Drone mapping tech changes disaster assessments


Over the last few months the Northstate has experienced some of the worst wildfires in California history. But in the wake of these disasters, new drone mapping technology has emerged and redefined the way emergency personnel access the damaged areas and communicate with the public.

Devon Hedemark, Geographic Information System expert with the city of Redding helped map both the Carr Fire and Camp Fire burn scar areas using drone technology and computer programming.

He says it all starts with a series of 360 degree images taken by drones deployed by a special group of public safety unmanned aerial vehicle (UAV) teams.

Those drones then send back image files with the latitude and longitude of where each one was taken.

These images are then stitched together by Hangar, an online program used by the city to create a more complete perspective of the damage.

"Aside from obviously using it to do damage assessment for the city, the public's interested in it. They want to see what their neighborhoods look like. The beauty of this kind of technology is that it can be deployed fairly quickly. And we can have these kind of images out to the public within 24 to 48 hours," Hedemark explained.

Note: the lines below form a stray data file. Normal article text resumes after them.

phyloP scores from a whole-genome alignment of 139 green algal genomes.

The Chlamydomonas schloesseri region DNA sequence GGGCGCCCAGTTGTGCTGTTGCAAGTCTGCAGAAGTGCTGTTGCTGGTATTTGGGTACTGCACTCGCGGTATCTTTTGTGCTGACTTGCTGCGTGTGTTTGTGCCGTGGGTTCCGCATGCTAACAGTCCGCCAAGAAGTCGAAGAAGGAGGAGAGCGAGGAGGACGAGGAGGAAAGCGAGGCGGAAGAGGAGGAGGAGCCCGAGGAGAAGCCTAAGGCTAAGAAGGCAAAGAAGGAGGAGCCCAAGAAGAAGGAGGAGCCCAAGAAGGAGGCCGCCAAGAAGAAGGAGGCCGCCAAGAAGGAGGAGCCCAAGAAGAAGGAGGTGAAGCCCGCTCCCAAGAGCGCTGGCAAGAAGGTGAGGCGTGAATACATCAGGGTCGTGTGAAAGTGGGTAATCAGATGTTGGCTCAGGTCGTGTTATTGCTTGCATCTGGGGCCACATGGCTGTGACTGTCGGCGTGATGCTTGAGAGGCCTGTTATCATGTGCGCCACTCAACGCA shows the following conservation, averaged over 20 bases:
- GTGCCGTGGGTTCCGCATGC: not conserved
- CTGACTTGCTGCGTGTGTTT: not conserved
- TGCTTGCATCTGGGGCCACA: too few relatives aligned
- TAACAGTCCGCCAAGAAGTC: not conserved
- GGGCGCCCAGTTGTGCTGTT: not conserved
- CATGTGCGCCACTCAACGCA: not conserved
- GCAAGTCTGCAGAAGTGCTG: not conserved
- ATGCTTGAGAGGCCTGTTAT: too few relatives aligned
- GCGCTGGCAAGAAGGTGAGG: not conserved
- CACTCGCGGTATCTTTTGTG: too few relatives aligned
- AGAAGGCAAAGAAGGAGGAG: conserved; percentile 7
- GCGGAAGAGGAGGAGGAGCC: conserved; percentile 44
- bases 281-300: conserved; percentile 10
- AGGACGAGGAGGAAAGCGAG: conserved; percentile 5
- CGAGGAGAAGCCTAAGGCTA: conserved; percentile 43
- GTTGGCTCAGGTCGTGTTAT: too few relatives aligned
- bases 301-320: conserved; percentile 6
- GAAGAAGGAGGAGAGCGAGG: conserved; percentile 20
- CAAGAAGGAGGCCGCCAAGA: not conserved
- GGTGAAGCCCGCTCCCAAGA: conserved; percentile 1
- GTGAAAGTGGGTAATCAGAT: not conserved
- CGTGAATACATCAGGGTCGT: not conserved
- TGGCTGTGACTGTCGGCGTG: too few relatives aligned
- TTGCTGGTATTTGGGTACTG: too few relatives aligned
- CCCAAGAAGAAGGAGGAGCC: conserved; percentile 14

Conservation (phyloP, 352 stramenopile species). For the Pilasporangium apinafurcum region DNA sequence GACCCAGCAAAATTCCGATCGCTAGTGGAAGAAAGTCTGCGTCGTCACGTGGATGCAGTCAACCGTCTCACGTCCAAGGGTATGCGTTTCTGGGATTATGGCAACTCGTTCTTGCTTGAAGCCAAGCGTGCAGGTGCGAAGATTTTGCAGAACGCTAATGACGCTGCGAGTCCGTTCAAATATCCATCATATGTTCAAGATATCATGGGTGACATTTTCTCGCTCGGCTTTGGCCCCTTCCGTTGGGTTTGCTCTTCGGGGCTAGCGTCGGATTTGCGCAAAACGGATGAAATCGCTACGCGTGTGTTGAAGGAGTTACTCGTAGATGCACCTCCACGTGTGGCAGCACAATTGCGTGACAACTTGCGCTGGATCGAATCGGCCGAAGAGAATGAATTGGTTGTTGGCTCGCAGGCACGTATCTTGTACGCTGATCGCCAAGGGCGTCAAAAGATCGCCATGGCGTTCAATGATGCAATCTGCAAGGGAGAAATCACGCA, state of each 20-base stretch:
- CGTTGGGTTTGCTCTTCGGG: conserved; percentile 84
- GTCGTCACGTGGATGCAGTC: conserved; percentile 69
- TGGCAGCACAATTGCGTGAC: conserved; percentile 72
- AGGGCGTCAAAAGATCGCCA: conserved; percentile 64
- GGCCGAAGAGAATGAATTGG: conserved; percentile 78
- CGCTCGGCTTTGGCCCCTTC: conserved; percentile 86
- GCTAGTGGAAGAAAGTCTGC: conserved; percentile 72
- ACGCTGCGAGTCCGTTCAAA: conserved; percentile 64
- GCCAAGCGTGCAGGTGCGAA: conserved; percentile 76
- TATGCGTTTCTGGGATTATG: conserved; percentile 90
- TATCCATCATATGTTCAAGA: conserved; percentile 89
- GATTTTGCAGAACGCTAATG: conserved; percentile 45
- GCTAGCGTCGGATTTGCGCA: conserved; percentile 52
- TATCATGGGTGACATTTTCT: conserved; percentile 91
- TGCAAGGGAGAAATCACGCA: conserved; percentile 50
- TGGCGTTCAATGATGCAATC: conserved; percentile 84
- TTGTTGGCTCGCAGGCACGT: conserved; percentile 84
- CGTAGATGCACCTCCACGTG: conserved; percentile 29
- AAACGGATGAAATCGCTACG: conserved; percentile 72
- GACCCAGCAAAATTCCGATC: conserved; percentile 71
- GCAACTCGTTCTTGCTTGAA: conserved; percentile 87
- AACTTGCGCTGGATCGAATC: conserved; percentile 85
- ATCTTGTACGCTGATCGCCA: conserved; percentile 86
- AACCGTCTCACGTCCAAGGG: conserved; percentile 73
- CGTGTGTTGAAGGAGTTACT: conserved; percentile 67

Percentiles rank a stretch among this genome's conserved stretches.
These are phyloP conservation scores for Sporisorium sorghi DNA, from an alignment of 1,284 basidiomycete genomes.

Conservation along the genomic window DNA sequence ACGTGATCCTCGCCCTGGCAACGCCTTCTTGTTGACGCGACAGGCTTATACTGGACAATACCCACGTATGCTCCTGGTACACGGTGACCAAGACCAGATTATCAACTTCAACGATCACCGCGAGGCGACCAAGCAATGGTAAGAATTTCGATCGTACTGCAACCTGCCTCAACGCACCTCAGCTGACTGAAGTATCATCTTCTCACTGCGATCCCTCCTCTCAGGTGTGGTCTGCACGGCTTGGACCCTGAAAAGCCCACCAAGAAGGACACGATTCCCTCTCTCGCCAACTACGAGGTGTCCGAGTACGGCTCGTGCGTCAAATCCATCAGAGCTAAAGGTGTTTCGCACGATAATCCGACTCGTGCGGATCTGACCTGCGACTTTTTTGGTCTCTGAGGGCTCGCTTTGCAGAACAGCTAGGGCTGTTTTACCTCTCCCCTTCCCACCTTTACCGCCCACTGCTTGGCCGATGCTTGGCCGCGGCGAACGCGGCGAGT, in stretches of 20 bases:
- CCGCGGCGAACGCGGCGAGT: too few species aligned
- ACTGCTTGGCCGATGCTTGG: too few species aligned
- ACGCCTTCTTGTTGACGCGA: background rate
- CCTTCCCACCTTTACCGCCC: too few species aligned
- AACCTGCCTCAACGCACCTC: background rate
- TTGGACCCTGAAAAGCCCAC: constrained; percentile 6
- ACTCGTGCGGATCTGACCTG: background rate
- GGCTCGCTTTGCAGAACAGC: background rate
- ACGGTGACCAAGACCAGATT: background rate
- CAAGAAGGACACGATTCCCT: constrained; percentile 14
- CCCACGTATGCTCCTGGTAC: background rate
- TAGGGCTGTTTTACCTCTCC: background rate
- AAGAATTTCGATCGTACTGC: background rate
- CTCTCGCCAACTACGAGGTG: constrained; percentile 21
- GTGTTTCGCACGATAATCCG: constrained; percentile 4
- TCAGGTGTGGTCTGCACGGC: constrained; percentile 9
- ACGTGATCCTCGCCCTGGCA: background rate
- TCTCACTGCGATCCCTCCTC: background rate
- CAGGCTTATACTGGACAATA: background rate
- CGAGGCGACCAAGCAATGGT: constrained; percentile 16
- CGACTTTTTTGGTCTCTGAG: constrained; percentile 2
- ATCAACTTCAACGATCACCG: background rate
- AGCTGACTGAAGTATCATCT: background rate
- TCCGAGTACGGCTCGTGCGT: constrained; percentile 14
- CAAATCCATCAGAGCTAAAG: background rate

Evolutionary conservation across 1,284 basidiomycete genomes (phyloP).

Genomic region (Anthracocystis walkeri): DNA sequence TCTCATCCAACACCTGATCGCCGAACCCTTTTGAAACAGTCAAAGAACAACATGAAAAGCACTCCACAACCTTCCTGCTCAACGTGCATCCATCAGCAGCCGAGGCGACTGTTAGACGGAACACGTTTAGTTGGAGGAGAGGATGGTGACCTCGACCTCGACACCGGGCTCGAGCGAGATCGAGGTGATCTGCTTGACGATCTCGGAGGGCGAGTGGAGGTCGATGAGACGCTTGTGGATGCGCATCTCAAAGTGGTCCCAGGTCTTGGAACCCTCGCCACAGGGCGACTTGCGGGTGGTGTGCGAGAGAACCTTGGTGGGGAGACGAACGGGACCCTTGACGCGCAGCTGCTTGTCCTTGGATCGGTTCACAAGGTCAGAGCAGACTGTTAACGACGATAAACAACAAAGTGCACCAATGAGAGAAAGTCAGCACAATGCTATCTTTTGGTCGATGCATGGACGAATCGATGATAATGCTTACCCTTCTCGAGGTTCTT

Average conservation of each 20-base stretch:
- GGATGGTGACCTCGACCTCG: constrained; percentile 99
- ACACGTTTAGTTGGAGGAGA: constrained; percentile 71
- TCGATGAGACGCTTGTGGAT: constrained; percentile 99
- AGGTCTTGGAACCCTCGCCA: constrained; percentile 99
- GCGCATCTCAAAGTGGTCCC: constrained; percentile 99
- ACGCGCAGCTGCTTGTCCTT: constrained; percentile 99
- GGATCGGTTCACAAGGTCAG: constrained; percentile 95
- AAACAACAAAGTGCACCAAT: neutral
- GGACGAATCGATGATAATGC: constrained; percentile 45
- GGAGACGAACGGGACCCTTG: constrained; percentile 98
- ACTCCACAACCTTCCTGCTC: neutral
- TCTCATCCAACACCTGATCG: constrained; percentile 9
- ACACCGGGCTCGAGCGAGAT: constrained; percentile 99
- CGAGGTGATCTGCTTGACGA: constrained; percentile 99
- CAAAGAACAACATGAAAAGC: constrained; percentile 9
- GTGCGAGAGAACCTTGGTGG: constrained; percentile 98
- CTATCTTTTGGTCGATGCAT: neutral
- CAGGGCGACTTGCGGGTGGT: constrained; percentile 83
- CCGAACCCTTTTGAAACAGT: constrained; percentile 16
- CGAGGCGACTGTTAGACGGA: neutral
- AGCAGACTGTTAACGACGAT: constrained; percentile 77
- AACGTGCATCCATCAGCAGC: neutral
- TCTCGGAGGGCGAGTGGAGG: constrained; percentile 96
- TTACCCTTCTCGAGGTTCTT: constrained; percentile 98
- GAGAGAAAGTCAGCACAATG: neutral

After the data and images are assessed, people like Hedemark can then release the information to the public on an interactive website that allows everyone to see vital information about the status of their homes or neighborhoods more rapidly than ever before.

"You see the value of something like this to provide it to your family members and help share what's going on in your community and have some sort of piece of mind hopefully that their house is still there," said Hedemark.

Hedemark knows the importance of the programming all too well after he lost his own home to the Carr Fire in July.

"It was after work and we noticed that the smoke was getting closer, the winds kind of started to come our direction and I think those were the times we recognized that there was something going on and that this was pretty bad," said Hedemark.

He and his wife were living in the River Ridge subdivision the night the Carr Fire hit the city, forcing them to escape down a busy road with little time to spare.

But as the chaos and confusion of that night settled, Hedemark was able to use drone mapping technology to assess the damage to his own neighborhood, giving him the chance to understand the disaster from both sides.

"Where you experience it and have a loss but then it was also nice to be able to help from the data side to help others in the community who are experiencing a similar event," said Hedemark.

While he admits it's been hard for he and his wife, he's just glad the program will be able to provide more rapid information to people like himself in the future.

"It's important to move forward. And I think that what I've seen that's great about the community is that folks come together and look to rebuild."

Since the Carr Fire Hedemark has also consulted for the Camp Fire in Butte County, lending his drone mapping experience to their experts as they began the damage assessment and clean-up process.

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